Our hosts, Arthur and Pam gave us some excellent suggestions for some hikes and loaned us a copy of an Ordinance Survey Explorer map for the region. We decided that we would do the walk around Derwent Water, which is the name of the lake by Keswick. The walk is about 8 miles long, however there are 7 docks around the lake that are served by a water taxi service. We decided that we would walk part way around and then take the water taxi back to Keswick.
Like many walks in England, this one is a combination of trails, fields, sidewalks and roadways. In England many public foot paths cross private land. To allow access to these public foot paths, gates are installed in fences that allow walkers access, while keeping sheep or cattle in their fields. This particular gate ingeniously used the weight of a stone on a chain to automatically close the gate with enough force to trigger the latch.
About half way around the lake, we came across a water fall. This is near the point we decided to get the water taxi back to Keswick.
We got back from our hike in early afternoon leaving us time for some more exploring. On our last visit to England, we saw both Stonehenge and the Avebury stone circle. So when we heard that there was a prehistoric stone circle at Castlerigg near Keswick, it was added to our must-see list. We allowed the GPS to guide us. It unnecessarily took us down the narrowest road yet. This road was so narrow, that a some points the tips of the branches of hedges were touching the car on both sides. I just prayed that we would not meet another car. The Castlerigg stone circle consists of an astrological significant arrangement of 38 stones. Dating back from around 3000 BC, it is one of the earliest stone circles in England.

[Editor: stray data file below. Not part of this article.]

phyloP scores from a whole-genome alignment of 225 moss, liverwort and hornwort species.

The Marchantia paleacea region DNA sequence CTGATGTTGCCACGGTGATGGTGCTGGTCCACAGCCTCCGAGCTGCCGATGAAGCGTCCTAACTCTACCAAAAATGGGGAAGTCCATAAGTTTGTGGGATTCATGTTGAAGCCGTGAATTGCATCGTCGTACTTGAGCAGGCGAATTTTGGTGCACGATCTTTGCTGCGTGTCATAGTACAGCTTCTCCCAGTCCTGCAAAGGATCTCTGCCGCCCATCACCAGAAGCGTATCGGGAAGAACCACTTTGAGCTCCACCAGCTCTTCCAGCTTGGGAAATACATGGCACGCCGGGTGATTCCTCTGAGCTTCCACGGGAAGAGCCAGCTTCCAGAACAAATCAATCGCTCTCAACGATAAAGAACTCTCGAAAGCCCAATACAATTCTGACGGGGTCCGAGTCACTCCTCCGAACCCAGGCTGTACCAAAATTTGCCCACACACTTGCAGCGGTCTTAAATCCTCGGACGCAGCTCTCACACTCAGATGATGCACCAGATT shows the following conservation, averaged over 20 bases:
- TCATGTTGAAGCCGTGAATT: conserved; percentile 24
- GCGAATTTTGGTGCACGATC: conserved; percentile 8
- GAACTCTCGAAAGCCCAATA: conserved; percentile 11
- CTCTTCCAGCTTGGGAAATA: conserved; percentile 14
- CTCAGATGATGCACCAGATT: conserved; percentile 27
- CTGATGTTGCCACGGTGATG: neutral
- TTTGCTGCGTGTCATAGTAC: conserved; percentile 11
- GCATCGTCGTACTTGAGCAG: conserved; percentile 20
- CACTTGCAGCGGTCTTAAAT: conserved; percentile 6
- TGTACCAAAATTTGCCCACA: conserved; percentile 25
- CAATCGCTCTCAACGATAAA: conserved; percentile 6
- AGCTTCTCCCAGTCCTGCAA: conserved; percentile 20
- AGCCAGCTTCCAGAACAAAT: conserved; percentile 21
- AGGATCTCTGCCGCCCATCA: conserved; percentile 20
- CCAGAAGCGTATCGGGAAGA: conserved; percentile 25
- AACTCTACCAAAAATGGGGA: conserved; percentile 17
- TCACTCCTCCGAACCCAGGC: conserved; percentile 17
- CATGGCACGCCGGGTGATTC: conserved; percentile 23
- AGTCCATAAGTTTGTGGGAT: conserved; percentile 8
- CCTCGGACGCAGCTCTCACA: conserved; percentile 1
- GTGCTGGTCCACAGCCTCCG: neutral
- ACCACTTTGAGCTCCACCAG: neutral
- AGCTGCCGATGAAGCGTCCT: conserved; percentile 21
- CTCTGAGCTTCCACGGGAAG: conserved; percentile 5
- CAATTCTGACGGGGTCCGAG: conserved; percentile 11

From Castlerigg, we decided to visit another unusual stone. Bowder Stone is a 2000 tonne boulder believed to be from Scotland that was left by a glacier. The 30 foot high stone, sitting precariously on it's edge, has become an attraction.
- Posted using BlogPress from my iPad